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N U T M E G
(MYRISTICA FRAGRANS, FAM. MYRISTICACEAE)
It grows in Banda Islands, Malayan Archipelago, Molucca Islands, and cultivated in Sumatra, French Guiana.
The tree is about 25 feet high, has a grayish-brown smooth bark, abounding in a yellow juice. The branches spread in whorls - alternate leaves, on petioles about 1 inch long, elliptical, glabrous, obtuse at base - acuminate, aromatic, dark green and glossy above, paler underside and 4 to 6 inches long.
Flowers dioecious, small in axillary racemes. Male flowers three to five more on a peduncle. Calyx urceolate, thick and fleshy, covered with an indistinct reddish pubescence dingy pale yellow, cut into three erect teeth.
Female flowers differ little from the male, except pedicel is often solitary. Fruit is a pendulous, globose drupe, consisting of a succulent pericarp - the mace arillus covering the hard endocarp, and a wrinkled kernel with ruminated endosperm.
When the arillus is fresh it is a brilliant scarlet, when dry more horny, brittle, and a yellowish-brown colour. The seed or nutmeg is firm, fleshy, whitish, transversed by red-brown veins, abounding in oil.
The tree does not bloom till it is nine years old, when it fruits and continues to do so for seventy-five years without attention. In Banda Islands there are three harvests, the chief one in July or August, the next in November, and the last in March or April.
The fruit is gathered by means of a barb attached to a long stick. The mace is separated from the nut and both are dried separately. The nutmeg or kernel of the fruit and the arillus or mace are the official parts.
After the mace is removed, the nutmegs are dried on gratings, three to six weeks over a slow charcoal fire - but are often sun-dried for six days previously. The curing protects them from insects.
When thoroughly dried, they rattle in the shell, which is cracked with a mallet. The nutmegs are graded, 1st Penang, 2nd Dutch (these are usually covered with lime to preserve them from insects), 3rd Singapore, and 4th long nutmegs.
Nutmegs have a strong, peculiar and delightful fragrance and a very strong bitter warm aromatic taste.
Dried kernel of the seed.
They contain lignin, stearin, volatile oil, starch, gum and 0.08 of an acid substance. By submitting nutmegs and water to distillation, a volatile oil is obtained. The small round heavy nutmeg is the best. Those that are larger, longer, lighter, less marbled, and not so oily, are inferior.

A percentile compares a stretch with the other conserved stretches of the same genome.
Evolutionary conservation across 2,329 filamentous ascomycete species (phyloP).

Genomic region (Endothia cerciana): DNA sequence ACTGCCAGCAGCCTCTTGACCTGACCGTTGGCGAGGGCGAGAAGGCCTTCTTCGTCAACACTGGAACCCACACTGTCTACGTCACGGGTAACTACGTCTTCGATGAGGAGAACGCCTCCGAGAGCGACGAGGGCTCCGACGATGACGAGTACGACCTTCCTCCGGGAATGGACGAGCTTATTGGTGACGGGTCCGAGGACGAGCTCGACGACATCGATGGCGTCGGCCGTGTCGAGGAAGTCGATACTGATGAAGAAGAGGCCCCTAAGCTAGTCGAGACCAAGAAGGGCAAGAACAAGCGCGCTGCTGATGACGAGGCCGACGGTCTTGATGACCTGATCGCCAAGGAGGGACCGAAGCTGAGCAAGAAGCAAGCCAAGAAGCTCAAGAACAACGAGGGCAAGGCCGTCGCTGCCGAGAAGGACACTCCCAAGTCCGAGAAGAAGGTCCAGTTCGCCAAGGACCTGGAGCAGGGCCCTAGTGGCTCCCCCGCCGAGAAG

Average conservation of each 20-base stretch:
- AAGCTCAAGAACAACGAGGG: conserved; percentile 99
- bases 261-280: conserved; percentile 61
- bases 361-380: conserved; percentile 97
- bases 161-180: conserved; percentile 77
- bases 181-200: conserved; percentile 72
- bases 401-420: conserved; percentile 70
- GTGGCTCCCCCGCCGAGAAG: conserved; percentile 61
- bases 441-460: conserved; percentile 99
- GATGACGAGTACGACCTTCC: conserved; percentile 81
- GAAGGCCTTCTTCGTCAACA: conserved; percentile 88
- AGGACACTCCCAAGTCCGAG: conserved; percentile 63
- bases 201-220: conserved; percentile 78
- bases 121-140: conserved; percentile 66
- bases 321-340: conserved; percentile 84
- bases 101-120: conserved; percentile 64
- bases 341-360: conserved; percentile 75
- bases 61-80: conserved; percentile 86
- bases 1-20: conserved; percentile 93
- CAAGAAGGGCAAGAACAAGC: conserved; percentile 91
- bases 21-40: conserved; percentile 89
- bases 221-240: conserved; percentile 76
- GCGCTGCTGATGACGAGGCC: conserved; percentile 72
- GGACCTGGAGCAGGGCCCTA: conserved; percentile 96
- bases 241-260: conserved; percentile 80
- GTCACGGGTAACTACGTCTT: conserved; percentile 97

The powder of nutmegs, beaten to a pulp with water, then pressed between heated plates, gives from 10 to 30 per cent of orange colored scented concrete oil erroneously called 'oil of mace' - an inferior oil is prepared in Holland from the spoiled or inferior nutmegs - and an artificial preparation is made by mixing together tallow, spermaceti, etc., coloring it with saffron and flavoring it with essential oil of nutmeg.
After the nutmegs have been collected, the outside fleshy pericarp is made into a preserve.
The mace of commerce should be somewhat flexible, cinnamon-yellow coloured, in single or double blades, with nutmeg-like smell and a warm, sharp, fatty, aromatic taste.
There is much adulteration and fraud in the nutmeg trade. The essential oil has often been extracted before they are marketed - a fraud which can be detected by the lightweight. This renders them more subject to attacks by insects.
Concrete oil of nutmeg, often erroneously termed 'oil of mace' or 'nutmeg butter,' is made by bruising the nuts and treating them with steam. The best nutmeg butter is imported from the East Indies in stone jars, or in blocks wrapped in palm leaves - it should be softly solid, unctuous to touch, orange yellow colour and mottled, with the taste and smell of nutmeg.
Holland prepares an inferior kind of oil sometimes offered for sale - it is said to be derived from nutmegs that have been deprived of their volatile oil by distillation.
It is found in hard shining square cakes, light coloured and with less taste and smell than the East Indies oil. Almost colorless with a fresh smell of nutmeg, it contains myristin, olein, and otobite. Insects that attack nutmegs only extract the fat oil. They do not interfere in any way with the essential oil.
MEDICINAL ACTION AND USES:
The tonic principle is Myristicin. Oil of Nutmeg is used to conceal the taste of various drugs and as a local stimulant to the gastro-intestinal tract.
USES OF NUTMEG:
Powdered nutmeg is rarely given alone, though it enters into the composition of a number of medicines. The expressed oil is sometimes used externally as a gentle stimulant, and it was once an ingredient of the Emplastrum picis.
The properties of mace are identical to those of the nutmeg. Dose: 5 to 20 grains.
Both nutmeg and mace are used for flatulence and to correct the nausea arising from other drugs, also to allay nausea and vomiting.
Nutmeg is an agreeable addition to drinks for convalescents. Grated nutmeg mixed with lard makes an excellent ointment for piles.
In some places roasted nutmeg is applied internally as a remedy for leucorrhoea. Dose of the powder: 5 to 20 grains. Fluid extract, 10 to 30 drops. Larger doses are narcotic and produce dangerous symptoms. Spirit, B.P., 5 to 20 drops.
Stimulant, slight narcotic.
1. Sublingually take the seed powder, 0,5 g four times a day, every six hours. Keep the powder for 15-20 minutes, and then swallow it with some water and some natural honey.
2. Prepare a bitter, stimulant and light drink from nutmeg, anise, and Collubria elliptica.
3. Volatile oil, 2-3 drops, 2-3 times a day, with natural honey.
4. As a spice, especially in heavy meals, the nutmeg favors digestion and increases appetite. Its use is frequent, especially with sweets.
IMPORTANT NOTE: In great quantities, the nutmeg is intoxicating, so avoid any excesses. It gives a state of euphoria with delirium and even it can provokes death.